By Brij Masand
When I first heard of the workshop, I didn’t take notice – not for me I thought.
However, I went, and participated, and was pleasantly surprised to experience both profound wisdom and practical instruction, informing one’s life with the true meaning of the performing arts – not just for performers and artists but for everyone who is curious about living an awake and examined life. The best aspect was that we could take it’s brilliance back into our respective lives to lighten, enliven, and glow in the natural presence of the Self.
Held at the Lexington Community Center, The 5-evening immersive, experiential course, “Awaken the Performer Within: Secrets from Natyashastra”, provided unprecedented and brilliant access to a relatively unknown dimension of Indian culture: performing arts and their intimate connection with bringing a sacred context to day-to-day living, not just for me, but all the attentive and motivated attendees of this workshop series recently organized by Meru Education Foundation in Lexington.
Each session of the workshop began with an invocation and devotion to the lineage of Gurus, setting the tone for receiving this precious knowledge with humility and gratitude, making one a worthy vessel to absorb and practice this profound wisdom
In ancient India, the science behind the practice of performance was called “Natyashastra“, which is a deep body of knowledge, relevant for all kinds of artists and also for the discerning lovers of the arts. It is intended to be practiced, not just learnt conceptually. Natya, as a context or view, refers to a broad range of performing arts – theatre, music, dance, sculpture and poetics, where the entertainment aspect of the performance is incidental, or subservient to creating a sacred context, where both the performer and the audience are transported into a transcendental realm.
The course was led by poet-scholar-musician, Shekhar Shastri who with the help of dancers, musicians and actors generated an unforgettable learning experience.
To be in the presence of Shekhar leading these workshops is to directly experience what invocation is and to see him demonstrating what his words are communicating. Again and again he reached deep within and with ease; in a light hearted manner he worked with the audience through exercises and coaching so they could each get a taste of what it means to perform – to intentionally communicate or cause a “rasa” (an emotional experience) to arise in another, the audience.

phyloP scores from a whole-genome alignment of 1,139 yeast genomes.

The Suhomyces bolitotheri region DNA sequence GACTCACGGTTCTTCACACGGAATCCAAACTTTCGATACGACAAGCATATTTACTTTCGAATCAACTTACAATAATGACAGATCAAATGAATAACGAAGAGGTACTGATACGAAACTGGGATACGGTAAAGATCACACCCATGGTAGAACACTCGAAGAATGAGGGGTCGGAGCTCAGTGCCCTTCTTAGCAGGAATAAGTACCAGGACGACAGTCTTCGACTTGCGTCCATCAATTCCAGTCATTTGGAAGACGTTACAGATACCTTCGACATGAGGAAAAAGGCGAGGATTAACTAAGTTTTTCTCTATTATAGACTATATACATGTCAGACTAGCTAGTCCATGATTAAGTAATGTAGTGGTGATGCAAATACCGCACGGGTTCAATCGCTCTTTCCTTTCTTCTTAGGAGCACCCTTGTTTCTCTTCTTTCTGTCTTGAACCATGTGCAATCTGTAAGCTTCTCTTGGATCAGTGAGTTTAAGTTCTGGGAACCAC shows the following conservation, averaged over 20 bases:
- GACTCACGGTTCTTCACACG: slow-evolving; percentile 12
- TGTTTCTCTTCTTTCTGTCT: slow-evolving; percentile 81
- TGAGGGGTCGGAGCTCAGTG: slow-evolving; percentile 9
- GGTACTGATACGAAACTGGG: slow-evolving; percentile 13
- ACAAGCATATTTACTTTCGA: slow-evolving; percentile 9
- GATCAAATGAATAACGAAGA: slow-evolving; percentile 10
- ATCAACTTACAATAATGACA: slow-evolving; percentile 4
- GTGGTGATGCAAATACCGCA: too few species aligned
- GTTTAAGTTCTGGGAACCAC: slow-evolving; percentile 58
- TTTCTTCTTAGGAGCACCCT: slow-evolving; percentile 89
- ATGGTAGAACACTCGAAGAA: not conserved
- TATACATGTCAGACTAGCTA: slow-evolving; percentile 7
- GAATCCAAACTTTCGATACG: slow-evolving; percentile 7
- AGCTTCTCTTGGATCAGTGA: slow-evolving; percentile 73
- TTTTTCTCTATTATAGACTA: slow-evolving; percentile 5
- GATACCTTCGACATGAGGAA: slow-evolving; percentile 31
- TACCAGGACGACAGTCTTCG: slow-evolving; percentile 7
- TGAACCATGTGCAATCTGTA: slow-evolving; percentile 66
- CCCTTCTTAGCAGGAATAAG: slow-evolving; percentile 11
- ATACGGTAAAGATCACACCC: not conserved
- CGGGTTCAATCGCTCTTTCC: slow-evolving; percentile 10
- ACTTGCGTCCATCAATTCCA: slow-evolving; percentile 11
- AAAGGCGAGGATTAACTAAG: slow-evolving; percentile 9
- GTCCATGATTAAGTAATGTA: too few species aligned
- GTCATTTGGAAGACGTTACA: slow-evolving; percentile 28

Storytelling, demonstrations and exercises vividly brought to life what would otherwise be merely academic instruction and systematically but gently led us through an enthralling journey where at each stage there was an opportunity to discover something within oneself, a new sense of who one is, as performer or audience in the play that is one’s own life – as an enjoyable adventure. Ultimately one learns experientially through reinventing for oneself what is being taught but Shekhar was the perfect catalyst to facilitate such learning.
Classical musician Shuchita Rao, who has been associated with Meru for many years, added her expected melodious presence through her memorable elucidations, along with Aditya Rohit, the young Hindustani Classical singer who added excitement though his impromptu demonstrations. Well-known Bharatanatyam dance teacher, Meena Subramanyam, led some of the Abhinaya segments, and remarked as to “what a wonderful journey, extremely enjoyable”, this course had been.
Dancer and course coordinator Pallavi Nagesha said, “the level of engagement we see from more than 75 participants is unprecedented.”
Musician Armando Dicciano, remarked, “… it turned out to be a surprising opening into the mystery of life.”
“One must also acknowledge the very discerning, erudite and accomplished attendees, who with insightful questions brought out subtle perspectives“, observed Vanita Shastri of Meru Education Foundation.
It was indeed an active collaboration between an inspired teacher and the eager students.
I hope Meru continues to bring such teachings, and perhaps train others to lead it, to allow a broader audience to taste this exquisite knowledge and to rekindle our connection to and celebrate this ancient wisdom from India.
Like one participant remarked, “… if this is who I can be, life is beautiful.”
At the end I saw myself standing there in silence, thinking, “It’ll will be hard to explain what happened here – can only be experienced.”
(Brij Masand is the managing partner of Actionable Analytics Corp. )